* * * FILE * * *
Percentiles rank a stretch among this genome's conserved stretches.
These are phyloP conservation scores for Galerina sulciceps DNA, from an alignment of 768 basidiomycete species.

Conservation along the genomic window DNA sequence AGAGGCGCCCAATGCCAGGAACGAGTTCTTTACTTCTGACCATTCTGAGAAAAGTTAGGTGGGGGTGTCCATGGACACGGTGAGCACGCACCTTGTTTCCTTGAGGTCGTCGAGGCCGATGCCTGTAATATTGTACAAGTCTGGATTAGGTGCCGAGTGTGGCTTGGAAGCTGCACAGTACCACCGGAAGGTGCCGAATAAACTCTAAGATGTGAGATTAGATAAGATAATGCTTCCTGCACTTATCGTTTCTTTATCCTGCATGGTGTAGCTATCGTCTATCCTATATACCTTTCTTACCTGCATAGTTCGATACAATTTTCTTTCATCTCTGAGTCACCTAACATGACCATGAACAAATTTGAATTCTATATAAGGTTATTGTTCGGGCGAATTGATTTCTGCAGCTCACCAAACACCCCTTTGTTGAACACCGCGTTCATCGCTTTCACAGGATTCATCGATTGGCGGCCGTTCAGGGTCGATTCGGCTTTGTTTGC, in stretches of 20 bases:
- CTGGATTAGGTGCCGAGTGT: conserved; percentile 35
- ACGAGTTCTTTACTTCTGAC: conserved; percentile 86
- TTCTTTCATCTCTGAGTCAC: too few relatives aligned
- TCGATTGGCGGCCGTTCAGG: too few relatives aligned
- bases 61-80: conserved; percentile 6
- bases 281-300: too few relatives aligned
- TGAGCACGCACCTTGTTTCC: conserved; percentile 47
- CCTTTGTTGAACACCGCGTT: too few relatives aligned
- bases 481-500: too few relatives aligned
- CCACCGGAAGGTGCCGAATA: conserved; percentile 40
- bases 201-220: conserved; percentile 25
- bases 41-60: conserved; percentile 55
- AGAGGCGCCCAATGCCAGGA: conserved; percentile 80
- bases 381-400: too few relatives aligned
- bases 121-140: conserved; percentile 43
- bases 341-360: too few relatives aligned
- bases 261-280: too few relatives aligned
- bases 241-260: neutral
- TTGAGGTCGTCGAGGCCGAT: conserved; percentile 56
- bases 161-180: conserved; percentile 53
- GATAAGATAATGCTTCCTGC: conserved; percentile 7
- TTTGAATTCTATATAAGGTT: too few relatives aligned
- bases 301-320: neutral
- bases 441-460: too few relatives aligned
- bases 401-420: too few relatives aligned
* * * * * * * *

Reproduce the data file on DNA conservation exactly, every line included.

Percentiles rank a stretch among this genome's conserved stretches.
These are phyloP conservation scores for Galerina sulciceps DNA, from an alignment of 768 basidiomycete species.

Conservation along the genomic window DNA sequence AGAGGCGCCCAATGCCAGGAACGAGTTCTTTACTTCTGACCATTCTGAGAAAAGTTAGGTGGGGGTGTCCATGGACACGGTGAGCACGCACCTTGTTTCCTTGAGGTCGTCGAGGCCGATGCCTGTAATATTGTACAAGTCTGGATTAGGTGCCGAGTGTGGCTTGGAAGCTGCACAGTACCACCGGAAGGTGCCGAATAAACTCTAAGATGTGAGATTAGATAAGATAATGCTTCCTGCACTTATCGTTTCTTTATCCTGCATGGTGTAGCTATCGTCTATCCTATATACCTTTCTTACCTGCATAGTTCGATACAATTTTCTTTCATCTCTGAGTCACCTAACATGACCATGAACAAATTTGAATTCTATATAAGGTTATTGTTCGGGCGAATTGATTTCTGCAGCTCACCAAACACCCCTTTGTTGAACACCGCGTTCATCGCTTTCACAGGATTCATCGATTGGCGGCCGTTCAGGGTCGATTCGGCTTTGTTTGC, in stretches of 20 bases:
- CTGGATTAGGTGCCGAGTGT: conserved; percentile 35
- ACGAGTTCTTTACTTCTGAC: conserved; percentile 86
- TTCTTTCATCTCTGAGTCAC: too few relatives aligned
- TCGATTGGCGGCCGTTCAGG: too few relatives aligned
- bases 61-80: conserved; percentile 6
- bases 281-300: too few relatives aligned
- TGAGCACGCACCTTGTTTCC: conserved; percentile 47
- CCTTTGTTGAACACCGCGTT: too few relatives aligned
- bases 481-500: too few relatives aligned
- CCACCGGAAGGTGCCGAATA: conserved; percentile 40
- bases 201-220: conserved; percentile 25
- bases 41-60: conserved; percentile 55
- AGAGGCGCCCAATGCCAGGA: conserved; percentile 80
- bases 381-400: too few relatives aligned
- bases 121-140: conserved; percentile 43
- bases 341-360: too few relatives aligned
- bases 261-280: too few relatives aligned
- bases 241-260: neutral
- TTGAGGTCGTCGAGGCCGAT: conserved; percentile 56
- bases 161-180: conserved; percentile 53
- GATAAGATAATGCTTCCTGC: conserved; percentile 7
- TTTGAATTCTATATAAGGTT: too few relatives aligned
- bases 301-320: neutral
- bases 441-460: too few relatives aligned
- bases 401-420: too few relatives aligned